Journals from Universidad San Francisco de Quito, Ecuador
2010-01-08 First week craziness!
Hola chicos! Welcome to the spring 2010 journals for Quito, Ecuador. Since you are going to hear a lot about me in these journals, let me introduce myself. Im Rachel or Raquel or gringita (a term of endearment for gringas studying in Ecuador!) Im a junior at Linfield, majoring in creative writing and business. Im also minoring in Spanish, which is why Im here, in the beautiful city of Quito.
There are three of us here from Linfield: me, Scott Pinske, and Josh Ness. There are two other girls from Linfield going to the Galapagos in two weeks, Kelsi Kruger and Claire Steele. And there are also two girls here for the whole year, Sarah Johnson and Katherine Arns. If you can count, that brings us to a total of 8... Whoops. A total of 7. (Thats why Im not a math major!)
The first week has been hectic. Let me give you a taste of how Ive felt. These words come straight from my journal:
Saturday, on the airplane: Were landing! Im SO nervous. I dont know what to say when I meet my family- its nice to meet you? Thanks for picking me up? I have to speak Spanish- what if I mess up and offend them? Aagh!
Sunday, free day with our families: Wow. Thats all I can say. They told me it would be different, butI didnt quite understand. I think my head is going to explode! There is a huge difference between studying Spanish for a few hours each week and speaking it/hearing it ALL DAY LONG!
Monday, orientation at La Universidad de San Francisco de Quito, USFQ. Or as everyone here calls it, la San Francisco: My first day at la San Francisco- crazy! It has been such a busy day, but a kind of boring one too. Dont worry; I made it exciting. Guess what I managed to do first thing today? Get lost. Granted, the school is four times the size of Linfield. But stillso much for a womans sense of direction.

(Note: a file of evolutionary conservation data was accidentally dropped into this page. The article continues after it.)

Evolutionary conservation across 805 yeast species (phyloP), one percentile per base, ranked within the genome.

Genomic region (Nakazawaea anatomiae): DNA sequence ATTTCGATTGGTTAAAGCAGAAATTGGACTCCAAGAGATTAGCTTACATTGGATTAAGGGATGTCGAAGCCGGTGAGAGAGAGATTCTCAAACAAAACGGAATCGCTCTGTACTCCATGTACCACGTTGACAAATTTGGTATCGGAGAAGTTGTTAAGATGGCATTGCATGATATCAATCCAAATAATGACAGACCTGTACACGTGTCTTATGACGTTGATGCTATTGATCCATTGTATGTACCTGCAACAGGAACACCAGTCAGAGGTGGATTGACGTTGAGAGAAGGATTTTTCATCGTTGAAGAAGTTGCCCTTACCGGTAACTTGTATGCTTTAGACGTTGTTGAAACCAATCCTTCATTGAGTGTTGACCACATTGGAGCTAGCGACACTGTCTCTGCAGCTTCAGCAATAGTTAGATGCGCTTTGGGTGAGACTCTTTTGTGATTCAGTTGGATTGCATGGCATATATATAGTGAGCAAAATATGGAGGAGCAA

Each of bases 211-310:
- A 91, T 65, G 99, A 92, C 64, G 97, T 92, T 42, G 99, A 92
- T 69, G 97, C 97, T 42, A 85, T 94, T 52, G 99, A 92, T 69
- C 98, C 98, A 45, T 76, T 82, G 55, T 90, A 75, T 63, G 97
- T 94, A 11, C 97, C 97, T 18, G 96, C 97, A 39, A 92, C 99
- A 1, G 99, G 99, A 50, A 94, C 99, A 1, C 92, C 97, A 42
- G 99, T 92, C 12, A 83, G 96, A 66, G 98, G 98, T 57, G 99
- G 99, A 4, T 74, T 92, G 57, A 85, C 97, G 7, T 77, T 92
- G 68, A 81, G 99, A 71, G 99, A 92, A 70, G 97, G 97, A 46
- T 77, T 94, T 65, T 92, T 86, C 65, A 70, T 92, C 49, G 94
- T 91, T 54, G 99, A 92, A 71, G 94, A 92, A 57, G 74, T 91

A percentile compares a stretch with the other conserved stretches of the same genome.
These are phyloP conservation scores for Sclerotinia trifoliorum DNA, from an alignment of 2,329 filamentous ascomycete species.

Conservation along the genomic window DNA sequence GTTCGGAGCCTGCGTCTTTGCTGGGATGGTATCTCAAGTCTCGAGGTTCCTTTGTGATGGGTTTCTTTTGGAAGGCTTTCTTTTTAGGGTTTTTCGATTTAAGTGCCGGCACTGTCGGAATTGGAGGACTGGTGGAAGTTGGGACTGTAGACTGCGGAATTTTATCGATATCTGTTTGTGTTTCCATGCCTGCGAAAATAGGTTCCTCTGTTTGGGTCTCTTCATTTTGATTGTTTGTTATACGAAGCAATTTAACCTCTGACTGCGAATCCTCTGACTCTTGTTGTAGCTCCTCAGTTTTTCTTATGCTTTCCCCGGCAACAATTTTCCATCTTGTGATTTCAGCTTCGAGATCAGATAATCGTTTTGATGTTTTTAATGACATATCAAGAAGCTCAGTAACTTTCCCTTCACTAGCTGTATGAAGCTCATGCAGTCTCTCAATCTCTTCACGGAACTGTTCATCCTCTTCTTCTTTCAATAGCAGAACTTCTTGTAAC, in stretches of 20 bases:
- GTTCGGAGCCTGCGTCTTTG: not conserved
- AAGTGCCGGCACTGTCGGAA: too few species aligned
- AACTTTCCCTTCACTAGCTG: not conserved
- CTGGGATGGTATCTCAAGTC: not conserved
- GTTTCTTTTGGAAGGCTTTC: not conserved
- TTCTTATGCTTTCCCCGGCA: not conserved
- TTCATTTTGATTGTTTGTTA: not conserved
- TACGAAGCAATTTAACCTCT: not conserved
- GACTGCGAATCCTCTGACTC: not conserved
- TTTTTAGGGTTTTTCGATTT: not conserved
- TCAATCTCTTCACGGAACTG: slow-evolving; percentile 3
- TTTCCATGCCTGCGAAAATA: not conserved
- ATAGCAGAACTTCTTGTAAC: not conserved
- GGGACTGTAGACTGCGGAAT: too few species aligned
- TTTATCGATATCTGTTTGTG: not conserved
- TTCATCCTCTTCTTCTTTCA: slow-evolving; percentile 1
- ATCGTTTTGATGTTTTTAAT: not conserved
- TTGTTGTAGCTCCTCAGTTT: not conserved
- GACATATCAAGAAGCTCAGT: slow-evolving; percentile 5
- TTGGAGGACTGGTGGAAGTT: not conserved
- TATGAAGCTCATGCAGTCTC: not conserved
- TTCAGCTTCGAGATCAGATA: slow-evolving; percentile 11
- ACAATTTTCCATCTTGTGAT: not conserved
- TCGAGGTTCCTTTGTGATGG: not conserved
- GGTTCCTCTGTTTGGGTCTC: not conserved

One interesting part of the day was a speech about Ecuadorian politics. Apparently, theyve had 11 presidents in 8 years! La gente (the people) elected presidents and then decided after a few months/years/days that they werent suitable. So la gente kicked them out. The current president, Correo, has been in there for a few years, and most people like him. But as the speaker said, Ecuadorians get bored easily. So who knows? A few months from now, it could be time for la gente!
Tuesday, a free day: My feet hurt! It has been a day full of walking. First, I went with my host mom, Rosa, my friend Raquel (also a study abroad student from Oregon but not Linfield) and her mma, Magi to el Centro (you guessed it. Thats the center of Quito!). We walked around for four hours and looked at beautiful architecture and streets full of shops. When we got back, my host dad, Marco, took me for a walk to show me the bank and the Internet cafs. Then Raquel and I walked to the same area again to buy her a cell phone and to go to the SuperMaxi, the supermarket. Like I said, I spent a lot of time on my feet today!